Functionality-driven fractionation of lupin seeds: a route towards better sustainability in the production of food ingredients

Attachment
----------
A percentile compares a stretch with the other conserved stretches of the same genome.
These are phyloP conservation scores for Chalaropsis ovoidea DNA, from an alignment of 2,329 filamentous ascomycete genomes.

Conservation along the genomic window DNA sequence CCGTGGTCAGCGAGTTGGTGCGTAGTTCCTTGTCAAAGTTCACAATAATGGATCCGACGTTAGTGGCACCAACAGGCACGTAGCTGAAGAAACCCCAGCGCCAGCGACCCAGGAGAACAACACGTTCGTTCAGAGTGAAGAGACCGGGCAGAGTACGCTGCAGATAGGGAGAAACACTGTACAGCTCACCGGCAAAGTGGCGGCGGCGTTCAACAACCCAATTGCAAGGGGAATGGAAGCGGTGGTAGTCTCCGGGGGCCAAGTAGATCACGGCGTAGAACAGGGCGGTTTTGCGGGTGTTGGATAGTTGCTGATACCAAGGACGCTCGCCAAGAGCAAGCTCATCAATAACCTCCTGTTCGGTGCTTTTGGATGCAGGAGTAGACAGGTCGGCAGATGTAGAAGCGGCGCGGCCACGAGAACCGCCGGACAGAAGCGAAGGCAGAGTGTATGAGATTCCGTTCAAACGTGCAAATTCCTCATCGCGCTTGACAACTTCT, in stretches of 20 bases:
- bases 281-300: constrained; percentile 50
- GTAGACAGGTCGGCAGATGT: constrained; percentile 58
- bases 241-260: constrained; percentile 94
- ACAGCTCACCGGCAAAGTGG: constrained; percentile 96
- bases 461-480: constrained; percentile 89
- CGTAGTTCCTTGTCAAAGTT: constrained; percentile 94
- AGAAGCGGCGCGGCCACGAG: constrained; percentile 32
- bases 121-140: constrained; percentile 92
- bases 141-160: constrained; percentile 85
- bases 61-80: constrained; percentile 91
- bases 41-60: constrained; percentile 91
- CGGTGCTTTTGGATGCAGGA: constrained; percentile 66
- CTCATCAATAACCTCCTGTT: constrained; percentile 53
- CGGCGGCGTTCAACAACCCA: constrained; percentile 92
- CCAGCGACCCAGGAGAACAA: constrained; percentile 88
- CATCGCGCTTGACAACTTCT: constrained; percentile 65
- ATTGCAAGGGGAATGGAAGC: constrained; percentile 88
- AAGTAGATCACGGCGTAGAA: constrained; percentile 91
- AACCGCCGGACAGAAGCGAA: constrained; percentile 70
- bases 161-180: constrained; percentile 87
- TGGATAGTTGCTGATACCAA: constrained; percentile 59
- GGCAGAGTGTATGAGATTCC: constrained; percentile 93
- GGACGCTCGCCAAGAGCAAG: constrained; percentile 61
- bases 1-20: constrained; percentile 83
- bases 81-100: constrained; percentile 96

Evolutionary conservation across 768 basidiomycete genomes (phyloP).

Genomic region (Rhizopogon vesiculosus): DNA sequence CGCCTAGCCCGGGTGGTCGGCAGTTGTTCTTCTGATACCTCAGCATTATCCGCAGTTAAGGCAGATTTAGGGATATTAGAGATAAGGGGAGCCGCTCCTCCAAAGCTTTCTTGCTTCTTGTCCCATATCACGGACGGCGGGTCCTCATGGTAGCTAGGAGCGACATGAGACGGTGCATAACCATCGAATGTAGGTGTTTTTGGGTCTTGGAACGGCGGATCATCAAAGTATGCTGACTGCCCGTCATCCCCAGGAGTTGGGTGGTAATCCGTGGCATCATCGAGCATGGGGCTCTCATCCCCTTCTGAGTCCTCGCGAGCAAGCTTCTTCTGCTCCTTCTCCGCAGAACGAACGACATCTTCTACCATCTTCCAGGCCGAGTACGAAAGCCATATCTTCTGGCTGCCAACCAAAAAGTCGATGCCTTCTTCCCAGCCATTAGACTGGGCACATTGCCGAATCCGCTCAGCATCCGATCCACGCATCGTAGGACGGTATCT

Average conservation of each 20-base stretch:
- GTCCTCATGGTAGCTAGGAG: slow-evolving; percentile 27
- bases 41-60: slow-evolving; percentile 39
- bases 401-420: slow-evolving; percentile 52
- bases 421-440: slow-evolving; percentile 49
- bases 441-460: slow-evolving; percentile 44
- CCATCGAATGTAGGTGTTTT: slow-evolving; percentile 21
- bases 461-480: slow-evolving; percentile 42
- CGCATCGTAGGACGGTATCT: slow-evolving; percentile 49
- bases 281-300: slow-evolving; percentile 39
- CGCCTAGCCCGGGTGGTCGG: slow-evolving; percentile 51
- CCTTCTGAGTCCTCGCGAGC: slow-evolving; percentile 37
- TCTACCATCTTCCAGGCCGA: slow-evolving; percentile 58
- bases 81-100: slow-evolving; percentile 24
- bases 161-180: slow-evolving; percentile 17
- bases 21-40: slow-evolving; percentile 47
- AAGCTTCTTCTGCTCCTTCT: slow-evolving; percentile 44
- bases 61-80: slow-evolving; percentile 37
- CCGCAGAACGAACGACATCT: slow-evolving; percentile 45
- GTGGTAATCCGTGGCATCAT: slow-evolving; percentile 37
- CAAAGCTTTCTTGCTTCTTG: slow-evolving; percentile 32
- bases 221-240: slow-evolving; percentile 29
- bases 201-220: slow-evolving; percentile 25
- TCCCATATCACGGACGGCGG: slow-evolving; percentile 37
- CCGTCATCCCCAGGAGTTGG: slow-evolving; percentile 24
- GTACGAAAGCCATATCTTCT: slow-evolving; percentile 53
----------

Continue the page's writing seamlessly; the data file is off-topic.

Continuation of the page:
The growing world population requires an increased production of protein-rich foods. A good candidate for new plant-based protein sources is lupin because the seeds contain at least 37% protein. Additionally the seeds are rich in (dietary) fibres and oil with high levels of unsaturated fatty acids. Current fractionation processes focus on the production of pure ingredients. The high purity requires processes that consume a lot of water, energy and chemicals, which reduces the sustainable character of plant-based protein sources. The aim of this thesis is to obtain understanding of the production method of functional, protein-rich material from lupin seeds with reduced environmental impact. In this thesis, it is shown that focus on functionality rather than molecular purity can lead to simplified fractionation processes; a concept referred to as functionality-driven fractionation. These simplifications lead to protein isolates that contain some oil, have a good chemical stability and have interesting functional properties for plant-based foods.